in Measuring the Impact of Interventions Against
Female Genital Cutting
Ian Askew, Associate Director for Africa, Frontiers in Reproductive
Health Program Population Council Nairobi, Kenya
Version: March 4th 2003
Ian Askew is a social scientist by training, and has 20 years
of international experience in the field of reproductive health,
including over 12 years living and working in sub-Saharan Africa.
He is a Senior Associate with the Population Council, and heads
the Council’s office in Nairobi, Kenya. As the Associate Director
for Africa of the Council’s Frontiers in Reproductive Health program,
Ian also directs numerous research projects that seek to improve
the quality of reproductive health services throughout the region.
Since 1994, this program has included several diagnostic and intervention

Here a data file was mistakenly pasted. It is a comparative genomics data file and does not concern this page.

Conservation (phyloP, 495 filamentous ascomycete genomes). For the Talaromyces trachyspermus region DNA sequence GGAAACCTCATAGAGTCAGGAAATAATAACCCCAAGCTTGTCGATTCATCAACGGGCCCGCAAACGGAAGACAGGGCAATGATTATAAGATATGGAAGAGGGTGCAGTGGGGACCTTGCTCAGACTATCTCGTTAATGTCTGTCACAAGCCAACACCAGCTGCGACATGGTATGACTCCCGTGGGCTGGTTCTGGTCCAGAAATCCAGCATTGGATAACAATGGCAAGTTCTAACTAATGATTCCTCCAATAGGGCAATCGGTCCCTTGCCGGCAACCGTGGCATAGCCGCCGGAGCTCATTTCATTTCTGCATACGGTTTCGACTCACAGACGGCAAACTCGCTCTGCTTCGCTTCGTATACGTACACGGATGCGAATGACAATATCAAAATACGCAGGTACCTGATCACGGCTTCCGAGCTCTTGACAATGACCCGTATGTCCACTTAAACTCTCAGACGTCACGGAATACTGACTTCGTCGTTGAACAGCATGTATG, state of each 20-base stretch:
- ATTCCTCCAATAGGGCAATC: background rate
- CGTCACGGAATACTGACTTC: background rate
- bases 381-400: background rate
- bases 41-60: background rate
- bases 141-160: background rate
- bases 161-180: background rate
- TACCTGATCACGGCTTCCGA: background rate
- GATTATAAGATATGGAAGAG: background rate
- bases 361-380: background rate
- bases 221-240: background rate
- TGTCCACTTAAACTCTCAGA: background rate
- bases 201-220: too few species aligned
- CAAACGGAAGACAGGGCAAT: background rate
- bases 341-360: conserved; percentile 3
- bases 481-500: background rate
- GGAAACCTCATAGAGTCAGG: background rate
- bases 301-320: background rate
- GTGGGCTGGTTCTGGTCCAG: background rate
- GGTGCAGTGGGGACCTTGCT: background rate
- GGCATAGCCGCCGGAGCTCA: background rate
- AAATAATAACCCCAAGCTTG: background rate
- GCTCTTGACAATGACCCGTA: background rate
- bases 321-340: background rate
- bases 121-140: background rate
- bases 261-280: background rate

research studies into FGC in several African countries.
With increasing efforts being made to introduce systematic interventions
for encouraging abandonment of female genital cutting (FGC) comes
the need to better understand how such interventions work and what
effects they have. Many interventions are based on theoretical models
of behavior change and so studies to evaluate them should develop
indicators appropriate to the type of behavior change anticipated.
Systematic evaluations need also to use some form of quasi-experimental
design to be able to attribute change to the intervention and not
to any ‘natural’ change in FGC behavior or other activities that
may be concurrent. A sustained change in the prevalence of FGC is
the ultimate indicator and there are several ways this can be measured,
although with many limitations given intimate nature of the practice.
Moreover, appropriate sample sizes must be calculated and used be
able to draw valid conclusions. Many of those implementing FGC interventions
are not familiar with such basic research principles and so there
is an urgent need to ensure that projects are well designed so that
valid conclusions concerning their true effectiveness can be drawn.